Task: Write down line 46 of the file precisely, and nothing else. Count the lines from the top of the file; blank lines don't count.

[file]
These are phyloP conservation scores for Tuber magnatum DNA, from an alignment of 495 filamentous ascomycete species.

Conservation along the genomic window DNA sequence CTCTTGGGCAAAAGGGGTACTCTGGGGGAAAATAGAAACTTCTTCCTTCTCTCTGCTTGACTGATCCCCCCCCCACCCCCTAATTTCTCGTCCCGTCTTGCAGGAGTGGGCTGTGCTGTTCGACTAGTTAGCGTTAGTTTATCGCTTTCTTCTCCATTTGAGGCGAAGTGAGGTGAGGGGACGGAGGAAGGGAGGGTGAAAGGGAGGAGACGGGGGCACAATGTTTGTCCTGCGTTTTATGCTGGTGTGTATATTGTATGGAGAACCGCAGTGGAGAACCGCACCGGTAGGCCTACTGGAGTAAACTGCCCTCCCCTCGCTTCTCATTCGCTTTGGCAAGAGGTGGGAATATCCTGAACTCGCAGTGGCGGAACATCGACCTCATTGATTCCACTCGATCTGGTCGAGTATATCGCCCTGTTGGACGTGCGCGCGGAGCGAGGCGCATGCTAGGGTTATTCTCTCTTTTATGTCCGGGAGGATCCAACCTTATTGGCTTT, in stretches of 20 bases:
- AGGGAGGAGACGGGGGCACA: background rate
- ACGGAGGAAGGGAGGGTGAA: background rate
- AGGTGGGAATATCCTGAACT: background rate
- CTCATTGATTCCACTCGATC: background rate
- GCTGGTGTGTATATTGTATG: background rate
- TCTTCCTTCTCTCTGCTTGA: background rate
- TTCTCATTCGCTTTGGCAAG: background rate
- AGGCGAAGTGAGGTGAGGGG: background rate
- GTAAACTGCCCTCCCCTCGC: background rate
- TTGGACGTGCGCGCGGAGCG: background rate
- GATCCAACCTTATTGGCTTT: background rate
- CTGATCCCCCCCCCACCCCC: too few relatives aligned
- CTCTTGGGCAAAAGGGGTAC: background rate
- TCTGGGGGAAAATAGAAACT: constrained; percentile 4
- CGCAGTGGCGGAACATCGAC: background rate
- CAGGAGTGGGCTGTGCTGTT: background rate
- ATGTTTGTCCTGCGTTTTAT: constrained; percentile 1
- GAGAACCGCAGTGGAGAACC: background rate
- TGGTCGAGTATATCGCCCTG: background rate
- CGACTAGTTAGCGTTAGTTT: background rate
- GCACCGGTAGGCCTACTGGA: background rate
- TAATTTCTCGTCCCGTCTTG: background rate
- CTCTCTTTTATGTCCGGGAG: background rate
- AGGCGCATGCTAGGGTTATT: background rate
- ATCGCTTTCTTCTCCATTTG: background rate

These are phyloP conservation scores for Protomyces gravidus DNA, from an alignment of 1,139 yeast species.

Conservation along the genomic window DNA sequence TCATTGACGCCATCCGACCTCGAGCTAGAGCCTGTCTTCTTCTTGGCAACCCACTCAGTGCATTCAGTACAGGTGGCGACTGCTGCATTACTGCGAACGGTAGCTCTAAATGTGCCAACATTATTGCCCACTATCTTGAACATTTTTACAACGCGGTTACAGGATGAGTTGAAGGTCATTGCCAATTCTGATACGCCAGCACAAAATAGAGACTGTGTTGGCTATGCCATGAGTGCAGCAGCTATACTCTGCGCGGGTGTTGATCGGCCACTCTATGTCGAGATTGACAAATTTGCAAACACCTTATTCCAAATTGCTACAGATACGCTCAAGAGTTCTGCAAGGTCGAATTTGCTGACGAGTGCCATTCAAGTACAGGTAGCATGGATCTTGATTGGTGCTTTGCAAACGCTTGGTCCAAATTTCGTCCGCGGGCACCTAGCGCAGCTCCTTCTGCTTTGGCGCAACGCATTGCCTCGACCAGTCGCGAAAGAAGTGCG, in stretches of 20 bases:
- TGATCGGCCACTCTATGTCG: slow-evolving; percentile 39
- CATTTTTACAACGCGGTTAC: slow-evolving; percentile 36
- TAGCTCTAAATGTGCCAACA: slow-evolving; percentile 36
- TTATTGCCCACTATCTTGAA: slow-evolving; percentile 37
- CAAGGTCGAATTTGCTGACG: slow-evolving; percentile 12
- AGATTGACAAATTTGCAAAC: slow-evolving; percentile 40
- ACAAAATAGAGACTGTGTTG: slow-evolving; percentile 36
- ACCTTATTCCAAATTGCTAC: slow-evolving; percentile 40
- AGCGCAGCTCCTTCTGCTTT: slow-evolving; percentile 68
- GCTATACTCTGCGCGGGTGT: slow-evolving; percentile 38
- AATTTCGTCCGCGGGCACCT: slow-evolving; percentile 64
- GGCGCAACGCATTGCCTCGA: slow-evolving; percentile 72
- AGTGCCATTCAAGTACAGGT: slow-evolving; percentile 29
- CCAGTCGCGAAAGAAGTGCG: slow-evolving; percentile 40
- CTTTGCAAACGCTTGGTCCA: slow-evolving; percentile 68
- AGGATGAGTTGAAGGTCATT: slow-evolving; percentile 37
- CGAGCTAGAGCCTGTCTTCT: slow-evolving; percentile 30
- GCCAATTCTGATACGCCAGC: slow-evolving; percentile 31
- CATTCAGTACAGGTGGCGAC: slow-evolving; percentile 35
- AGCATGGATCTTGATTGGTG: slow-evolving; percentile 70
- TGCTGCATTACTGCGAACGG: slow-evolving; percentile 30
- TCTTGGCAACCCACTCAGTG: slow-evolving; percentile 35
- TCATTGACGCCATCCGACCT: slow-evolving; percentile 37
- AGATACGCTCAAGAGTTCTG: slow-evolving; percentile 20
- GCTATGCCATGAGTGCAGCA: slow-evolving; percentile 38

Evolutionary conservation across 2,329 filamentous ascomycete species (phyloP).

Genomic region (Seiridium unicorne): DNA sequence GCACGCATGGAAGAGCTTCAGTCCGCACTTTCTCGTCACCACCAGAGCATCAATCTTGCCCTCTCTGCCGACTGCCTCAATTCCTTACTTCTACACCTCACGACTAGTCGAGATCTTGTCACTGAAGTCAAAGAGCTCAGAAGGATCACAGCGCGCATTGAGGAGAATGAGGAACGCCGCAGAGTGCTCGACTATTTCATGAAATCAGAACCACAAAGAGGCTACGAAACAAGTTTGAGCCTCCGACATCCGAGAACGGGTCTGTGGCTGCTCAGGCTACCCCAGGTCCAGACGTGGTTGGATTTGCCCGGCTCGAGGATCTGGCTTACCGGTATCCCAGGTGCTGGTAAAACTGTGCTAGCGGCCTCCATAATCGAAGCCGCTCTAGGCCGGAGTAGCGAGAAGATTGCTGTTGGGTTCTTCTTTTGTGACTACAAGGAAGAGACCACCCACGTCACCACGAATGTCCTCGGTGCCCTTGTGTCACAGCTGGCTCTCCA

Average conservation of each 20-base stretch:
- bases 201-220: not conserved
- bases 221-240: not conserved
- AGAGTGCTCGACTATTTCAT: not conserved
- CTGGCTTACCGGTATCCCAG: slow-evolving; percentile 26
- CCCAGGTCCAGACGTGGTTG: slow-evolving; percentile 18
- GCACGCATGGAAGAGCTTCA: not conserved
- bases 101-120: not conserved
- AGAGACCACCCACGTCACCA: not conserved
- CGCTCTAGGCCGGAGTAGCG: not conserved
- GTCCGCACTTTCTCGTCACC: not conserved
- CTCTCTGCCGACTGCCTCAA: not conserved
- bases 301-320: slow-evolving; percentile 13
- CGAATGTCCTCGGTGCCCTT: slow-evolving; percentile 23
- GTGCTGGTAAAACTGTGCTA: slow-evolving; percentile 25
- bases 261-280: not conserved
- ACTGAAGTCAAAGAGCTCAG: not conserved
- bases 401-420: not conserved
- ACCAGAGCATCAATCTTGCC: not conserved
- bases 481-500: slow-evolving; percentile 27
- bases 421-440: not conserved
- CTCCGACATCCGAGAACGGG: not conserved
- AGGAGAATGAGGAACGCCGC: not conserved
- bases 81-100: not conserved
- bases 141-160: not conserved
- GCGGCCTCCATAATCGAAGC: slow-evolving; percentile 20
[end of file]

- CGAGCTAGAGCCTGTCTTCT: slow-evolving; percentile 30